They are nothing but a bundle or collection of different perceptions, which succeed each other with an inconceivable rapidity, and are in a perpetual flux and movement. (T1.4.6.4)

But it seems that Hume’s assertions are easily overturned, all we need do is ask the asserter “Who is making the observation?” The flaw is captured nicely by Bill Vallicella, the maverick philosopher: the very reason that the self does not present itself as the object of experience is because it is the subject of experience, that which is doing the experiencing (Vallicella, 2013).

Buddhists who hold to the doctrine of no-self make the same sort of mistake. Extrapolating from Lord Buddha’s argument that neither the body, nor feelings, nor perception, nor consciousness, nor mental formulations could be considered the self, because they are subject to change and may be experienced as dis-ease, they concluded that the self does not exist. Lord Buddha, however, made no such assertion. He concluded His argument thus:

Bhikkhus, when a noble follower who has heard (the truth) sees thus, he finds estrangement in form, he finds estrangement in feeling, he finds estrangement in perception, he finds estrangement in determinations, he finds estrangement in consciousness.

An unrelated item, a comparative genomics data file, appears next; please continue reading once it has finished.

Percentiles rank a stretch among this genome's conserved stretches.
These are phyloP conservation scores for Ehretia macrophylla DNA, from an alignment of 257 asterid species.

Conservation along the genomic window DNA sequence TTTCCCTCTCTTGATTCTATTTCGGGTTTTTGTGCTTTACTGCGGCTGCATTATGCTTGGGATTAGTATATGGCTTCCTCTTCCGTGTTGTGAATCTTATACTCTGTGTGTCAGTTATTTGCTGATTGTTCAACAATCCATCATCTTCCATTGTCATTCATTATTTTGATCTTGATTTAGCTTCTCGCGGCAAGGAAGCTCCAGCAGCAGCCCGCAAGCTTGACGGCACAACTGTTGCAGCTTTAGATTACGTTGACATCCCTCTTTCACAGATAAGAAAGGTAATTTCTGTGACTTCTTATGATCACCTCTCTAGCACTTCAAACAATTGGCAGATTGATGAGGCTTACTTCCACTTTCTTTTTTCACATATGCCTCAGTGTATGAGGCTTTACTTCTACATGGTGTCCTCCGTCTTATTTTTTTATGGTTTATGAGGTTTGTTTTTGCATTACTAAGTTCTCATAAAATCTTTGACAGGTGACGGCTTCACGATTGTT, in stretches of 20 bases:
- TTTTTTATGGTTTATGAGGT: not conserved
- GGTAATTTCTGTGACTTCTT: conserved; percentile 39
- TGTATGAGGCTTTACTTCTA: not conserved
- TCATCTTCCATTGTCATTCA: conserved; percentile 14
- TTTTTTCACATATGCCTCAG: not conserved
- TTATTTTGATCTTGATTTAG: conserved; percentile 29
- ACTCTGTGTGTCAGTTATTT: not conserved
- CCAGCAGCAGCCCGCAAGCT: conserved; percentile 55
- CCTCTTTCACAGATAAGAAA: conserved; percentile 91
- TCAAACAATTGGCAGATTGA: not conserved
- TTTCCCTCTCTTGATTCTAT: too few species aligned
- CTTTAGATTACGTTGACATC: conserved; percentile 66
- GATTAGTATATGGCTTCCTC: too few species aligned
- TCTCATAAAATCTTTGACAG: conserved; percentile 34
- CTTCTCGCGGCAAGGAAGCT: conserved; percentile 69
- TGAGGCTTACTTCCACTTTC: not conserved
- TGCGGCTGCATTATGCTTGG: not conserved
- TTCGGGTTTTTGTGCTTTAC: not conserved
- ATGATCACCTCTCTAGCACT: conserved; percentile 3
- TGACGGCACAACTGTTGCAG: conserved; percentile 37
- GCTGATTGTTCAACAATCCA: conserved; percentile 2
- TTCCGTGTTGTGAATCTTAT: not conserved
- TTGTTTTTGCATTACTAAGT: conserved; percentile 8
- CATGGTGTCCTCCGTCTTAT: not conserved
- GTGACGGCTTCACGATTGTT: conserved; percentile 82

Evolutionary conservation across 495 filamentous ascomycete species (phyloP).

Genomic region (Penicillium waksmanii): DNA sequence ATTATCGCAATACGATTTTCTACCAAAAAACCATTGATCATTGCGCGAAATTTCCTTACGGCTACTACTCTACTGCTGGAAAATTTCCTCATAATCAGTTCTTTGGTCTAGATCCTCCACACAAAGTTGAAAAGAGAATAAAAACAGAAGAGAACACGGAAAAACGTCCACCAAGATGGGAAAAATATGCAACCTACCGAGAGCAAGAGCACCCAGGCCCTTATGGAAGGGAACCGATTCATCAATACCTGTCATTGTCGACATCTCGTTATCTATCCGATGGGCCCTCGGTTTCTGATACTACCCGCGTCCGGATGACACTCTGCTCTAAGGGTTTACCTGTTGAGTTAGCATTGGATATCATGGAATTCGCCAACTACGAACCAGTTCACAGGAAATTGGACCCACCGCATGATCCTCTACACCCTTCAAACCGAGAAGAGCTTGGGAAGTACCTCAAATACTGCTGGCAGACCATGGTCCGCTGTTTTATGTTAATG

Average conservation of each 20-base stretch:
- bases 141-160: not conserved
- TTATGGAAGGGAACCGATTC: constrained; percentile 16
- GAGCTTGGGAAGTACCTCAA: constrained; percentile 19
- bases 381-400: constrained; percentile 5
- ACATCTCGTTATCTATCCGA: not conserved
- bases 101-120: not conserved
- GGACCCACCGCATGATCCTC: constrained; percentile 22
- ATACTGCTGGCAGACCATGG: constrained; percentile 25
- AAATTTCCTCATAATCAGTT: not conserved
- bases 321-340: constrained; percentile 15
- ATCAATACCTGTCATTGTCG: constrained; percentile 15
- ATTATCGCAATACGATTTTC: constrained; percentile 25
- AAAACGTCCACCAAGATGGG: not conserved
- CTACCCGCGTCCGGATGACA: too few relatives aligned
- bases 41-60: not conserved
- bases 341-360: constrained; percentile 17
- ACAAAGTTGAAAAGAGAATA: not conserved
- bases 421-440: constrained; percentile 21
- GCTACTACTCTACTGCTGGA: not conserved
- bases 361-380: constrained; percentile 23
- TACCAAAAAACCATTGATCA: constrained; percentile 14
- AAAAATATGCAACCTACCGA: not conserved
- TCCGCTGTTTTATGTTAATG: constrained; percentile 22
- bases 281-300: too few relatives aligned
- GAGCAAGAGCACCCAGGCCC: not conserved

When he finds estrangement, passion fades out. With the fading of passion, he is liberated. When liberated, there is knowledge that he is liberated. He understands: ‘Birth is exhausted, the holy life has been lived out, what can be done is done, of this there is no more beyond.

That is what the Blessed One said. The bhikkhus were glad, and they approved his words.

(Anatta-lakkhana Sutta)

Lord Buddha’s statements make it clear that the self by its very nature is not something experienced, but that which experiences, and so, Lord Buddha’s argument actually establishes the reality of the self by distinguishing it from that which it is not. Besides, if there is no self, then what is it that is liberated, and that moreover is aware that it is liberated? Rather, Lord Buddha’s argument, when properly understood, establishes that there is a self, and that its liberation consists in a proper self-identification. Srila Prabhupada has also stated that the sense of self exists in the liberated stage of self-realisation (Bg 13.12 Purport).